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Week 1 Slides


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Week 1 Slides

  1. 1. Overview of Finance Week 1 – August 26 and 28, 2002
  2. 2. Financial Analysis, Functions, and Careers August 28, 2002
  3. 3. FBE 432 Objectives <ul><li>Analyze and communicate implications of financial theory using cases </li></ul><ul><li>Understand finance careers and functions </li></ul><ul><li>Refine and expand specific financial analytical skills </li></ul><ul><li>Responsibility for learning is with you </li></ul><ul><li>Requirements are clear: review, prepare, and participate </li></ul>
  4. 4. Financial Analysis <ul><li>Analyze performance of corporations (and projects) </li></ul><ul><ul><li>What should be the objective of financial management? </li></ul></ul><ul><ul><li>How do we determine whether management is good or bad? </li></ul></ul><ul><li>Focus in finance is on the future </li></ul><ul><ul><li>Who knows what will happen in the future? </li></ul></ul><ul><ul><li>How can we deal with our uncertainty concerning the future? </li></ul></ul>
  5. 5. Financial Functions <ul><li>All finance is concerned with value </li></ul><ul><li>Corporate decision-making </li></ul><ul><ul><li>Investments, including mergers and acquisitions and divestitures (disinvestment) </li></ul></ul><ul><ul><li>Growth and financing needs </li></ul></ul><ul><ul><li>Management of working capital </li></ul></ul><ul><li>Chief financial officer is responsible for these decisions </li></ul><ul><ul><li>Requires project analysts, treasury assistants </li></ul></ul>
  6. 6. Investment Banking <ul><li>Investment bankers assist corporations in their dealings with financial markets </li></ul><ul><ul><li>Issuing securities </li></ul></ul><ul><ul><ul><li>Initial public offerings (IPOs) or secondary offerings </li></ul></ul></ul><ul><ul><ul><li>Issuing debt or preferred stock to private investors (private placements) or to public markets </li></ul></ul></ul><ul><ul><li>Mergers and acquisitions </li></ul></ul><ul><ul><li>Advising and valuing firms </li></ul></ul><ul><li>This services are corporate finance or investment banking services </li></ul>
  7. 7. Investment Banking (continued) <ul><li>Investment bankers also buy and sell securities </li></ul><ul><ul><li>Brokers (retail and institutional) </li></ul></ul><ul><ul><li>Market makers </li></ul></ul><ul><ul><li>Asset management </li></ul></ul><ul><ul><li>Research </li></ul></ul><ul><li>Investment banks are classified in a variety of ways </li></ul><ul><ul><li>Full line </li></ul></ul><ul><ul><li>Boutique </li></ul></ul><ul><ul><li>Regional </li></ul></ul><ul><ul><li>“ Bulge bracket” </li></ul></ul>
  8. 8. Investment Banking (continued) <ul><li>Investment bankers need many types of financial skills </li></ul><ul><ul><li>Analysts for research </li></ul></ul><ul><ul><li>Analytical support in doing deals </li></ul></ul><ul><ul><li>Traders </li></ul></ul><ul><ul><li>Marketing securities to retail and institutional markets </li></ul></ul><ul><li>Investment banks hire junior analysts and associates at entry level </li></ul>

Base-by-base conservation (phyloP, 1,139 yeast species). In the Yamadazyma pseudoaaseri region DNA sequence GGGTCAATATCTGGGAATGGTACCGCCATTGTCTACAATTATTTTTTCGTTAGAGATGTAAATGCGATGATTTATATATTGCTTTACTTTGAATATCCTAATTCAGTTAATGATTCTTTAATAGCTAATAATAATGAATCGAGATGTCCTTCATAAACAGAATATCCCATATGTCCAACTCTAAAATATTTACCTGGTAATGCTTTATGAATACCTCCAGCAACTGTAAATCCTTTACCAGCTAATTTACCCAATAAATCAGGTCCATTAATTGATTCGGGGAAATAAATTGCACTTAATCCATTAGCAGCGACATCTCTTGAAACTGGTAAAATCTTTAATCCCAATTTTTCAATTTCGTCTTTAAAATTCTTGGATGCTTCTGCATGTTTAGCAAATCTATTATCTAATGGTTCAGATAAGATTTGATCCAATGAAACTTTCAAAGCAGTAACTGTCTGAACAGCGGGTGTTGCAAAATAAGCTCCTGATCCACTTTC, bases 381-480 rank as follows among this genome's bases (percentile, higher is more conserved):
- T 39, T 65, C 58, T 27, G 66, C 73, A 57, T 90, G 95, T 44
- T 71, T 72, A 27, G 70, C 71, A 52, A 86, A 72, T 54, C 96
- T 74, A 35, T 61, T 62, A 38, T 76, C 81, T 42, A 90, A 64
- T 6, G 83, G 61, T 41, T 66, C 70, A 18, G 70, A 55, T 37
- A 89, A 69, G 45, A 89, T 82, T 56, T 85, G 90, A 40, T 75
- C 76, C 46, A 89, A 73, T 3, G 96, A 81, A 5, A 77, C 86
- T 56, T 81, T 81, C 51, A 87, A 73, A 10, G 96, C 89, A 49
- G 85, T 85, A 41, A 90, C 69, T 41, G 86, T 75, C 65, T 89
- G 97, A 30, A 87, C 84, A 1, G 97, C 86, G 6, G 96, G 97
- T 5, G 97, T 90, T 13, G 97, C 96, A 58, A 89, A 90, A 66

9. 9. Investment Banking and Markets <ul><li>Investment bankers assist corporations (and governments) in designing securities for sale to public or private markets </li></ul><ul><li>Employees of investment banks are usually called are said to work on the sell side of a securities firm, or are called sell side analysts or sell side traders or brokers </li></ul>
  10. 10. Investors <ul><li>Individuals and institutions invest savings in securities (and other investments) </li></ul><ul><li>Individuals are usually divided into the retail market (small investors) and affluent investors (private banking) </li></ul><ul><li>Buying and selling securities in the retail market </li></ul><ul><li>Advising and investing for individuals is financial advising and asset management </li></ul><ul><li>Individuals often invest in mutual funds and save in pension plans </li></ul>
  11. 11. Institutional Investors <ul><li>Pension funds, mutual funds, insurance companies, and specialized investment vehicles for wealthy investors (e.g. hedge funds) are called institutional investors </li></ul><ul><li>Institutional investors require analysts and portfolio managers to invest funds </li></ul><ul><li>Employees of institutional investors are usually said to be on the buy side , as for example a buy-side analyst or a buy-side trader </li></ul>
  12. 12. Specialized Investment Vehicles <ul><li>Venture-capital firms provide financing to new firms, often firms in new technologies, requiring both technical and financial skills </li></ul><ul><li>Hedge funds are unregistered investment vehicles for wealthy investors’ or institutional funds, often using complex investment strategies requiring sophisticated financial analytical skills </li></ul>